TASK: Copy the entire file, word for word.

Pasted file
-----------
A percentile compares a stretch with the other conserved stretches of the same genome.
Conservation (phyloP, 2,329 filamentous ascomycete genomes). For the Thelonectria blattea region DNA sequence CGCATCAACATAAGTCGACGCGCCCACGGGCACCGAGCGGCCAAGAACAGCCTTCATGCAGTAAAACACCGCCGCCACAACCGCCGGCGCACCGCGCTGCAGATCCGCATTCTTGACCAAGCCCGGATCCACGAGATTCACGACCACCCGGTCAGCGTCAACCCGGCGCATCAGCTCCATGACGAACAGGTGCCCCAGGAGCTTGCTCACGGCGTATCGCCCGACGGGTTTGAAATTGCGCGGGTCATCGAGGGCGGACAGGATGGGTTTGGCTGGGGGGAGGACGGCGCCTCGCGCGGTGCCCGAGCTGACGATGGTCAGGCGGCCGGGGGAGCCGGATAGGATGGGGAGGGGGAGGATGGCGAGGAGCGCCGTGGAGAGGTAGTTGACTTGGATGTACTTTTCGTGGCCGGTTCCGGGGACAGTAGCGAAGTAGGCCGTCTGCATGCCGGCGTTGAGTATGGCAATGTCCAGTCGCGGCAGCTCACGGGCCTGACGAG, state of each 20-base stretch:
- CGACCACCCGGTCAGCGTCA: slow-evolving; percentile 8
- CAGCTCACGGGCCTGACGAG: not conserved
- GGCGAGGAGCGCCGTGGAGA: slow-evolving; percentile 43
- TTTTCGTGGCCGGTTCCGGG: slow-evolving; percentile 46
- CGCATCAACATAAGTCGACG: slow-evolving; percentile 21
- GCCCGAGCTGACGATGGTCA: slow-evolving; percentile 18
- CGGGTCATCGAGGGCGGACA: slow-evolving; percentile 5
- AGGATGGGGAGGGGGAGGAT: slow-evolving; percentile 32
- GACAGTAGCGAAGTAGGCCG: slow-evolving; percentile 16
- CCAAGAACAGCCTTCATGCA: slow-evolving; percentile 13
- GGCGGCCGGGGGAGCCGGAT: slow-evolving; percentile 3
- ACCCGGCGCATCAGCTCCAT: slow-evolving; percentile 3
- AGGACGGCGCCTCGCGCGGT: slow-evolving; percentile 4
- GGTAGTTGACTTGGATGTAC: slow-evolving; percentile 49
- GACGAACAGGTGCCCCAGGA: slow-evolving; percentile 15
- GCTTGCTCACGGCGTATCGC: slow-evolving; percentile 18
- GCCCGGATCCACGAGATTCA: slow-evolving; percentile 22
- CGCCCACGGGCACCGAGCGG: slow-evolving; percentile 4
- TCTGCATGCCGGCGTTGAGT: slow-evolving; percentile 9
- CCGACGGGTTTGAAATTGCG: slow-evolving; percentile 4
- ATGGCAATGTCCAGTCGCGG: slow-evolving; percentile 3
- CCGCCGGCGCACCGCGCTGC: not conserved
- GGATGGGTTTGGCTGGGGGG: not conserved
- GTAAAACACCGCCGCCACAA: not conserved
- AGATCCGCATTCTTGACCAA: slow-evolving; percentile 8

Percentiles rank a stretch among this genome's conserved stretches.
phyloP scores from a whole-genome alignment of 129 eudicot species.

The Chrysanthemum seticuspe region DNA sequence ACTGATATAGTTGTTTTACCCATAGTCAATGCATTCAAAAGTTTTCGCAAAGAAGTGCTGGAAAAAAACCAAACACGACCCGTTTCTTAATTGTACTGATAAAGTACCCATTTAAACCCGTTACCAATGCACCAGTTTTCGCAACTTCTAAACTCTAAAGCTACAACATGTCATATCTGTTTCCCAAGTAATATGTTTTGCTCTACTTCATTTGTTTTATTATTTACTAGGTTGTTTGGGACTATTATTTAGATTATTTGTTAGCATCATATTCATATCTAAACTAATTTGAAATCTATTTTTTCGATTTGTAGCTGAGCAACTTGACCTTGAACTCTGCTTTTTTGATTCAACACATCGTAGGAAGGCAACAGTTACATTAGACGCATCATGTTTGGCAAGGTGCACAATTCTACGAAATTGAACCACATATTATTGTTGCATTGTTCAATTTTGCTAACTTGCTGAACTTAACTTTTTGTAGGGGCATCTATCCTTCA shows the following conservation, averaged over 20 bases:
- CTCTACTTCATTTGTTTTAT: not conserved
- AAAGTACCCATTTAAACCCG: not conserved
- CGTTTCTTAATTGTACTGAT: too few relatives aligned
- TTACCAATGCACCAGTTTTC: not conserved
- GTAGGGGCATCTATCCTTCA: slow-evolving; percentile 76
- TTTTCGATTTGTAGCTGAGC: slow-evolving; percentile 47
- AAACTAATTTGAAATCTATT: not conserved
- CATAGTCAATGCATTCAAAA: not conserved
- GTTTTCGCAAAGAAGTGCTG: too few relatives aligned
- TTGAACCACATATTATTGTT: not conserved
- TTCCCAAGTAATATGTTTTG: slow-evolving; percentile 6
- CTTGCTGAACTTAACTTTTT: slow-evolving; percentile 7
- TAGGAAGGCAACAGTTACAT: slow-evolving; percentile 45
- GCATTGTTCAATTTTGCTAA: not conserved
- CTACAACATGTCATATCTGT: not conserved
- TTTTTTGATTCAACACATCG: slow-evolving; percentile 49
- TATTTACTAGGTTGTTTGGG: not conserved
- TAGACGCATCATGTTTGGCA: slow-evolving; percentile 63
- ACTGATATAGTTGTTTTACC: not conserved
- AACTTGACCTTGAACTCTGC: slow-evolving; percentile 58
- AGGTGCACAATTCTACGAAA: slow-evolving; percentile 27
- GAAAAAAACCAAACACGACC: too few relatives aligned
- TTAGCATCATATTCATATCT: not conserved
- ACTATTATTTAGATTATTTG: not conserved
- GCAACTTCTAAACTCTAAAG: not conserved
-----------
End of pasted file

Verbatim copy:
A percentile compares a stretch with the other conserved stretches of the same genome.
Conservation (phyloP, 2,329 filamentous ascomycete genomes). For the Thelonectria blattea region DNA sequence CGCATCAACATAAGTCGACGCGCCCACGGGCACCGAGCGGCCAAGAACAGCCTTCATGCAGTAAAACACCGCCGCCACAACCGCCGGCGCACCGCGCTGCAGATCCGCATTCTTGACCAAGCCCGGATCCACGAGATTCACGACCACCCGGTCAGCGTCAACCCGGCGCATCAGCTCCATGACGAACAGGTGCCCCAGGAGCTTGCTCACGGCGTATCGCCCGACGGGTTTGAAATTGCGCGGGTCATCGAGGGCGGACAGGATGGGTTTGGCTGGGGGGAGGACGGCGCCTCGCGCGGTGCCCGAGCTGACGATGGTCAGGCGGCCGGGGGAGCCGGATAGGATGGGGAGGGGGAGGATGGCGAGGAGCGCCGTGGAGAGGTAGTTGACTTGGATGTACTTTTCGTGGCCGGTTCCGGGGACAGTAGCGAAGTAGGCCGTCTGCATGCCGGCGTTGAGTATGGCAATGTCCAGTCGCGGCAGCTCACGGGCCTGACGAG, state of each 20-base stretch:
- CGACCACCCGGTCAGCGTCA: slow-evolving; percentile 8
- CAGCTCACGGGCCTGACGAG: not conserved
- GGCGAGGAGCGCCGTGGAGA: slow-evolving; percentile 43
- TTTTCGTGGCCGGTTCCGGG: slow-evolving; percentile 46
- CGCATCAACATAAGTCGACG: slow-evolving; percentile 21
- GCCCGAGCTGACGATGGTCA: slow-evolving; percentile 18
- CGGGTCATCGAGGGCGGACA: slow-evolving; percentile 5
- AGGATGGGGAGGGGGAGGAT: slow-evolving; percentile 32
- GACAGTAGCGAAGTAGGCCG: slow-evolving; percentile 16
- CCAAGAACAGCCTTCATGCA: slow-evolving; percentile 13
- GGCGGCCGGGGGAGCCGGAT: slow-evolving; percentile 3
- ACCCGGCGCATCAGCTCCAT: slow-evolving; percentile 3
- AGGACGGCGCCTCGCGCGGT: slow-evolving; percentile 4
- GGTAGTTGACTTGGATGTAC: slow-evolving; percentile 49
- GACGAACAGGTGCCCCAGGA: slow-evolving; percentile 15
- GCTTGCTCACGGCGTATCGC: slow-evolving; percentile 18
- GCCCGGATCCACGAGATTCA: slow-evolving; percentile 22
- CGCCCACGGGCACCGAGCGG: slow-evolving; percentile 4
- TCTGCATGCCGGCGTTGAGT: slow-evolving; percentile 9
- CCGACGGGTTTGAAATTGCG: slow-evolving; percentile 4
- ATGGCAATGTCCAGTCGCGG: slow-evolving; percentile 3
- CCGCCGGCGCACCGCGCTGC: not conserved
- GGATGGGTTTGGCTGGGGGG: not conserved
- GTAAAACACCGCCGCCACAA: not conserved
- AGATCCGCATTCTTGACCAA: slow-evolving; percentile 8

Percentiles rank a stretch among this genome's conserved stretches.
phyloP scores from a whole-genome alignment of 129 eudicot species.

The Chrysanthemum seticuspe region DNA sequence ACTGATATAGTTGTTTTACCCATAGTCAATGCATTCAAAAGTTTTCGCAAAGAAGTGCTGGAAAAAAACCAAACACGACCCGTTTCTTAATTGTACTGATAAAGTACCCATTTAAACCCGTTACCAATGCACCAGTTTTCGCAACTTCTAAACTCTAAAGCTACAACATGTCATATCTGTTTCCCAAGTAATATGTTTTGCTCTACTTCATTTGTTTTATTATTTACTAGGTTGTTTGGGACTATTATTTAGATTATTTGTTAGCATCATATTCATATCTAAACTAATTTGAAATCTATTTTTTCGATTTGTAGCTGAGCAACTTGACCTTGAACTCTGCTTTTTTGATTCAACACATCGTAGGAAGGCAACAGTTACATTAGACGCATCATGTTTGGCAAGGTGCACAATTCTACGAAATTGAACCACATATTATTGTTGCATTGTTCAATTTTGCTAACTTGCTGAACTTAACTTTTTGTAGGGGCATCTATCCTTCA shows the following conservation, averaged over 20 bases:
- CTCTACTTCATTTGTTTTAT: not conserved
- AAAGTACCCATTTAAACCCG: not conserved
- CGTTTCTTAATTGTACTGAT: too few relatives aligned
- TTACCAATGCACCAGTTTTC: not conserved
- GTAGGGGCATCTATCCTTCA: slow-evolving; percentile 76
- TTTTCGATTTGTAGCTGAGC: slow-evolving; percentile 47
- AAACTAATTTGAAATCTATT: not conserved
- CATAGTCAATGCATTCAAAA: not conserved
- GTTTTCGCAAAGAAGTGCTG: too few relatives aligned
- TTGAACCACATATTATTGTT: not conserved
- TTCCCAAGTAATATGTTTTG: slow-evolving; percentile 6
- CTTGCTGAACTTAACTTTTT: slow-evolving; percentile 7
- TAGGAAGGCAACAGTTACAT: slow-evolving; percentile 45
- GCATTGTTCAATTTTGCTAA: not conserved
- CTACAACATGTCATATCTGT: not conserved
- TTTTTTGATTCAACACATCG: slow-evolving; percentile 49
- TATTTACTAGGTTGTTTGGG: not conserved
- TAGACGCATCATGTTTGGCA: slow-evolving; percentile 63
- ACTGATATAGTTGTTTTACC: not conserved
- AACTTGACCTTGAACTCTGC: slow-evolving; percentile 58
- AGGTGCACAATTCTACGAAA: slow-evolving; percentile 27
- GAAAAAAACCAAACACGACC: too few relatives aligned
- TTAGCATCATATTCATATCT: not conserved
- ACTATTATTTAGATTATTTG: not conserved
- GCAACTTCTAAACTCTAAAG: not conserved